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NGC 3576 Statue of Liberty Nebula

  The Statue of Liberty Nebula is a celestial object located in the constellation of Sagittarius, about 7,500 light-years away from Earth. Its name comes from the striking resemblance it has to the famous landmark in New York City, with its spiky "crown" and torch-like projections of gas and dust. The nebula is actually an active star-forming region, where new stars are being born from the dense clouds of gas and dust. These young, hot stars emit intense ultraviolet radiation that ionizes the surrounding gas, causing it to glow in a variety of colors. The Statue of Liberty Nebula is a beautiful and fascinating example of the wonders of the universe.

NGC 3576 (also known as The Statue of Liberty Nebula) is a bright emission nebula about 100 light-years across, located some 9000 light-years away in the Sagittarius arm of our Milky Way in the constellation Carina.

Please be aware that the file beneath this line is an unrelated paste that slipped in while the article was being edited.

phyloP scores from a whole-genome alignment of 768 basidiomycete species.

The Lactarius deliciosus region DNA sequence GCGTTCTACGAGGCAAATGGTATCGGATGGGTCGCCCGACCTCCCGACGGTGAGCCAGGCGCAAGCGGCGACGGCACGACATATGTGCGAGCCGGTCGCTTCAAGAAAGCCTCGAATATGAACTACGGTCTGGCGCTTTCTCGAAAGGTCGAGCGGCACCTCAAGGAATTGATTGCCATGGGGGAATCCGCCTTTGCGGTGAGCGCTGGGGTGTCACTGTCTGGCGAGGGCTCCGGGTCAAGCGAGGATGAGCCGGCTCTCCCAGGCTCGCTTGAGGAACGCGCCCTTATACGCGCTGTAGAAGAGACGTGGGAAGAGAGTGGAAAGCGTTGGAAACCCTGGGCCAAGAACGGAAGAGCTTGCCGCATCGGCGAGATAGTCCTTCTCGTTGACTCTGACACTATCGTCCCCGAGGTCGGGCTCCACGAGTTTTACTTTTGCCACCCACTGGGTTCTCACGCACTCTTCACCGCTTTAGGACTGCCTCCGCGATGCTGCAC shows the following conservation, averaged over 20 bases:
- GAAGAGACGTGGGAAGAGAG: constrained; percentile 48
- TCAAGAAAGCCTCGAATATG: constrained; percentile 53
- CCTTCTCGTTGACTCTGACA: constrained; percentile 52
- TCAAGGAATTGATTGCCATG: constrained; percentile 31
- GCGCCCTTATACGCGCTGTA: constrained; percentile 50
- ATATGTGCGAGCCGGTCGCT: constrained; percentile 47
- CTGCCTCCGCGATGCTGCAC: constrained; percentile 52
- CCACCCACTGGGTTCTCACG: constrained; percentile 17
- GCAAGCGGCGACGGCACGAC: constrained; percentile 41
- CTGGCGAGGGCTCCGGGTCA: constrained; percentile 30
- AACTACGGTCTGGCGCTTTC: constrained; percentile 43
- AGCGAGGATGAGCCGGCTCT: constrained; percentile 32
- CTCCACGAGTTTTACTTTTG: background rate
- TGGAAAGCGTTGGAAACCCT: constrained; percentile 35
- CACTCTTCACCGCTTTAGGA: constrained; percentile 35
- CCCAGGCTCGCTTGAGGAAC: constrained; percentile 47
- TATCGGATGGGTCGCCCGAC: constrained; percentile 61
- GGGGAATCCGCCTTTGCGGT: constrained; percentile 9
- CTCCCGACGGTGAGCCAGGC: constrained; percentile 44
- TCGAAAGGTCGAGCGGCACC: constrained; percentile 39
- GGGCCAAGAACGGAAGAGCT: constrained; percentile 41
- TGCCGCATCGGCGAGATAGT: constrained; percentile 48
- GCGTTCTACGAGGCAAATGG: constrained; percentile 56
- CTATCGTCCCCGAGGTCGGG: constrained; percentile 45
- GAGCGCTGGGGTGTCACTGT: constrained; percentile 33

NGC 3576 also contains scattered small dark nebulae known as Bok Globules, which are very dense, opaque clouds of gas and dust, and potential sites for the formation of new stars. Because NGC 3576 is very dense, many of the stars are hidden from view. A cluster of stars is visible in infrared observations, but not enough young, massive stars have been identified to explain the brightness of NGC 3576. Astronomers have found a large flow of ionized gas in radio observations and huge bubbles in optical images that extend out from the edge of the HII region. Taken with the X-ray data, this information hints that powerful winds are emerging from this hidden cluster.

Taken under light polluted skies of Singapore.

Red: Hydrogen Alpha

Green: Oxygen III

Blue: Oxygen III

Total Imaging Time: 5h 40mins

Camera: QHYCCD 163 (Mono)

Lens/Scope: William Optics Zenithstar 61

Mount: Explore Scientific iEXOS-100

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